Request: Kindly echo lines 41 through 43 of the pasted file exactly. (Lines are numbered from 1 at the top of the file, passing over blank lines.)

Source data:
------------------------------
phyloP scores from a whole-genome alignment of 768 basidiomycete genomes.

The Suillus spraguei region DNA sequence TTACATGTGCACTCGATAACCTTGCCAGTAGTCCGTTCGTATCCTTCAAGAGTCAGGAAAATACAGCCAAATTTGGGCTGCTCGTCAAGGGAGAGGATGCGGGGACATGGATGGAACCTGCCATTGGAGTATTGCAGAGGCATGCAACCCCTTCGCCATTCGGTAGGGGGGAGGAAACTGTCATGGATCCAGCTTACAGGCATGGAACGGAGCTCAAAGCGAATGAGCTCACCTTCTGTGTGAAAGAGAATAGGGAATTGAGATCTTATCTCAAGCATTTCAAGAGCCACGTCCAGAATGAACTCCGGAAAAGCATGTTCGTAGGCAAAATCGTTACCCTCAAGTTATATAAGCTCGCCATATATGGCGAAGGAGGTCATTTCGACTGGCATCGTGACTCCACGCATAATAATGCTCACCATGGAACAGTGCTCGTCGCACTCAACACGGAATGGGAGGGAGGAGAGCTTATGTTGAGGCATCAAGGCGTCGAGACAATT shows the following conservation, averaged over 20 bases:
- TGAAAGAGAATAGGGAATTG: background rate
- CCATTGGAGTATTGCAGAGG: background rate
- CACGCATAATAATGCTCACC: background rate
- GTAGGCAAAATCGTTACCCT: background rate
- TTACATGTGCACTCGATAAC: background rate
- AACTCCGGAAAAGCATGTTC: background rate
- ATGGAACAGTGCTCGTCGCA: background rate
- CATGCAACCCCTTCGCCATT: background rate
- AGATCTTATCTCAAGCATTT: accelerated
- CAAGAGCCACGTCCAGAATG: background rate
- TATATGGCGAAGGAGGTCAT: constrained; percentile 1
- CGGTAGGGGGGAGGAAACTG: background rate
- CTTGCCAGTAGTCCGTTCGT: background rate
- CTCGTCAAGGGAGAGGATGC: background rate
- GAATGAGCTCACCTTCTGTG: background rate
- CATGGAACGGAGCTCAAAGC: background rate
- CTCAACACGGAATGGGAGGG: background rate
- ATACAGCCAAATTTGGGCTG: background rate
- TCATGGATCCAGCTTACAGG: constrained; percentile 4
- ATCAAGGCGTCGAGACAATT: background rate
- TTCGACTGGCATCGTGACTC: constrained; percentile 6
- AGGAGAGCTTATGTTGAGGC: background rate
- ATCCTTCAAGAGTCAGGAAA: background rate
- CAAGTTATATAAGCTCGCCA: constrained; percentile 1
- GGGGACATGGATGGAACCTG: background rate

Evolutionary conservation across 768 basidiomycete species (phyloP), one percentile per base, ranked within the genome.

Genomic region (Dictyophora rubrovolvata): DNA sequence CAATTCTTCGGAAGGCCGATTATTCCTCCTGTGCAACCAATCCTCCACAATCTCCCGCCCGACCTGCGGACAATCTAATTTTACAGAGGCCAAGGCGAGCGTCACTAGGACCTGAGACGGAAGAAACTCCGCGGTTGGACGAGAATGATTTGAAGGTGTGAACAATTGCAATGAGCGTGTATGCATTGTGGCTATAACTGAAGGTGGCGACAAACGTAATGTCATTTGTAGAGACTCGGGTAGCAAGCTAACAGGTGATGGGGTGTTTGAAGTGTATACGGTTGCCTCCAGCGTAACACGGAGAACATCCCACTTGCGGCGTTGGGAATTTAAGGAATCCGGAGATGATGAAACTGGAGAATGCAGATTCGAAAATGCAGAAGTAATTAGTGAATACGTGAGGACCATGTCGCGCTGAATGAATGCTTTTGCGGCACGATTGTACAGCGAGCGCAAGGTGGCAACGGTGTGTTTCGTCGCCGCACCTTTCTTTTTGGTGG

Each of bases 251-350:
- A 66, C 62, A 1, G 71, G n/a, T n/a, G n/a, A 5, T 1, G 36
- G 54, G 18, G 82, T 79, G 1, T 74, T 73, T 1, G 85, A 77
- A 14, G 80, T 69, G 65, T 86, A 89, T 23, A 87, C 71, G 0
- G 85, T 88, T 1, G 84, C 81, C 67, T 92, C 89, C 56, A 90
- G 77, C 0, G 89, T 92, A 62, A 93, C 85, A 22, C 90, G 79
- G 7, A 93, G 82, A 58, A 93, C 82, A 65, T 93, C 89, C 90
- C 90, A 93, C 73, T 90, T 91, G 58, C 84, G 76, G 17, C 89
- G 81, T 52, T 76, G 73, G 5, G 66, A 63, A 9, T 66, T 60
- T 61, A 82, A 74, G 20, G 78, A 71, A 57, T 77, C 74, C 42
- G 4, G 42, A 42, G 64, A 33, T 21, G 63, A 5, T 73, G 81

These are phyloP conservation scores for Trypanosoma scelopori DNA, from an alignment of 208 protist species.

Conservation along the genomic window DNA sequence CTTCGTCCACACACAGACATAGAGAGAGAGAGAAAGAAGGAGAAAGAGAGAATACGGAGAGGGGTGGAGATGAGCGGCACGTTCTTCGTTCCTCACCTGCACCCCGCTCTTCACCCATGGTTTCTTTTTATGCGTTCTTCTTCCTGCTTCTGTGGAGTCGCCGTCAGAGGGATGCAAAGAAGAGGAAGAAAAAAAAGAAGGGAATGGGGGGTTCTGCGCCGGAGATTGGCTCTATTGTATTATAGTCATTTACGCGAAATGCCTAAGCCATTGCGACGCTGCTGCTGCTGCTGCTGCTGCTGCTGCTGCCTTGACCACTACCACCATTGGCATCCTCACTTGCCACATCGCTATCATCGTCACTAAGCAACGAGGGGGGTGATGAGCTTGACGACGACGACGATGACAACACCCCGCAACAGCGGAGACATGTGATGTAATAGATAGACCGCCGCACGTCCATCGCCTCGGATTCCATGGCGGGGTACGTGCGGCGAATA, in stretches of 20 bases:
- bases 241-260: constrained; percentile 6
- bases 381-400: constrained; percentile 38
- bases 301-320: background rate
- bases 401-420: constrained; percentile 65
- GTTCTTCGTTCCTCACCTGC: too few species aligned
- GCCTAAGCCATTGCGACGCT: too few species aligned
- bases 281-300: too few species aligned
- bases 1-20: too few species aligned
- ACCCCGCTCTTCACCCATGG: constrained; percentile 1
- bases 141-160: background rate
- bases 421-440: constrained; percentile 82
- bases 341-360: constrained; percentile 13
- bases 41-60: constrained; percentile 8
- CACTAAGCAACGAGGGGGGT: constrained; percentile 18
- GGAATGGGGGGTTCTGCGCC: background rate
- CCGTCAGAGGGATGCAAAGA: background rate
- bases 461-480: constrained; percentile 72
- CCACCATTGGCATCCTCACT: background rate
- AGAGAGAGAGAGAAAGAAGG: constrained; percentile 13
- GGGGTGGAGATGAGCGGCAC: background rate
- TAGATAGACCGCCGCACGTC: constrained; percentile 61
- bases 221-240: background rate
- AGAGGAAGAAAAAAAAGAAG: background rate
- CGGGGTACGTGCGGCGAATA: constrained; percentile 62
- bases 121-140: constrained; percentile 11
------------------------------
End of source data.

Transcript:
These are phyloP conservation scores for Trypanosoma scelopori DNA, from an alignment of 208 protist species.

Conservation along the genomic window DNA sequence CTTCGTCCACACACAGACATAGAGAGAGAGAGAAAGAAGGAGAAAGAGAGAATACGGAGAGGGGTGGAGATGAGCGGCACGTTCTTCGTTCCTCACCTGCACCCCGCTCTTCACCCATGGTTTCTTTTTATGCGTTCTTCTTCCTGCTTCTGTGGAGTCGCCGTCAGAGGGATGCAAAGAAGAGGAAGAAAAAAAAGAAGGGAATGGGGGGTTCTGCGCCGGAGATTGGCTCTATTGTATTATAGTCATTTACGCGAAATGCCTAAGCCATTGCGACGCTGCTGCTGCTGCTGCTGCTGCTGCTGCTGCCTTGACCACTACCACCATTGGCATCCTCACTTGCCACATCGCTATCATCGTCACTAAGCAACGAGGGGGGTGATGAGCTTGACGACGACGACGATGACAACACCCCGCAACAGCGGAGACATGTGATGTAATAGATAGACCGCCGCACGTCCATCGCCTCGGATTCCATGGCGGGGTACGTGCGGCGAATA, in stretches of 20 bases:
- bases 241-260: constrained; percentile 6